The Christian Science Monitor
May 30, 2015
The race for the 2016 Democratic presidential nomination just got broader and more interesting.
Martin O’Malley, former Baltimore mayor and Maryland governor, formally tossed his hat into the ring Saturday - ideologically somewhere between former secretary of state Hillary Clinton and Vermont Sen. Bernie Sanders and with an emphasis on his relative youth (52), at least compared to the other two declared hopefuls (67 and 73, respectively).
“Martin O’Malley ought to be a Democrat’s dream candidate,” Molly Ball wrote in the Atlantic in December. “In two terms as the governor of Maryland, he’s ushered in a sweeping liberal agenda that includes gay marriage, gun control, an end to the death penalty, and in-state college tuition for undocumented immigrants. He’s trim and handsome; he plays in an Irish rock band; he even served as the basis for a character on The Wire.”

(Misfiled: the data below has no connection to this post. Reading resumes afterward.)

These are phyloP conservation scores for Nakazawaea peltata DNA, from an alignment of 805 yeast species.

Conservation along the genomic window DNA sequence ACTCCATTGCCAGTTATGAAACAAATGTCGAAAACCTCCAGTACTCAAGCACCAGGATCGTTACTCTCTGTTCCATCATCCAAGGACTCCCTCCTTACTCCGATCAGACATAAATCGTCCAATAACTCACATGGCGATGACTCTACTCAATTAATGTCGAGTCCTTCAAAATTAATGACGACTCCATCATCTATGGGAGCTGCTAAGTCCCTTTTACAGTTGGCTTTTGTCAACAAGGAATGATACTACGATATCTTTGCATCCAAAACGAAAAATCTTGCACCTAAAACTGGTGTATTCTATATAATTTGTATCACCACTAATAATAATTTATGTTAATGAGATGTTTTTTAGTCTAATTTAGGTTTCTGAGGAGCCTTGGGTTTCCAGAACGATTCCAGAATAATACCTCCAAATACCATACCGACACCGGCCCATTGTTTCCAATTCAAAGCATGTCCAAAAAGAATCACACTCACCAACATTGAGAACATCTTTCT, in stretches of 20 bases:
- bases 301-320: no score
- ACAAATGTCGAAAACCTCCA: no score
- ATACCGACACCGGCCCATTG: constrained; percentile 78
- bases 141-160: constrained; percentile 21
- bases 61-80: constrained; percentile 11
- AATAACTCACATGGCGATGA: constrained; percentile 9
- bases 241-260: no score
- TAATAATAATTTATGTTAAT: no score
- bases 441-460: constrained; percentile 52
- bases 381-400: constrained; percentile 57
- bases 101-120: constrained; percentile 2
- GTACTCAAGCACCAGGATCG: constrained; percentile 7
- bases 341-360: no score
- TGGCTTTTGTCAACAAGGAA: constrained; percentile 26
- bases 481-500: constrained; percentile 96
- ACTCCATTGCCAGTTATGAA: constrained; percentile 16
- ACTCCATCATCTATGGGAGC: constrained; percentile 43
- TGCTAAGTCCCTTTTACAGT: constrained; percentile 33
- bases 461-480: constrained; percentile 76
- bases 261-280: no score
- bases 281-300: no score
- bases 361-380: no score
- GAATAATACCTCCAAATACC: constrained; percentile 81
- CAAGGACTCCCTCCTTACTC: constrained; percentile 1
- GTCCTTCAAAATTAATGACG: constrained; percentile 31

At the moment, however, he barely registers in polls - 0.8 percent at the tail end of a list of seven names mentioned, according to the Real Clear Politics polling average. Even Republican-turned-Independent-turned-Democrat Lincoln Chaffee (expected to announce June 3) does better.
What’s more, Mr. O’Malley starts out with other big challenges, a main one being the (so far) lack of big-time political funders.
And as Politico puts it: “The run-up to his launch here could hardly have been worse, complicated in recent weeks by unrest in the city where he served as mayor and the unexpected early momentum of another Hillary Clinton challenger: Bernie Sanders…. who so far has captured the imagination of progressives looking for a Clinton alternative.”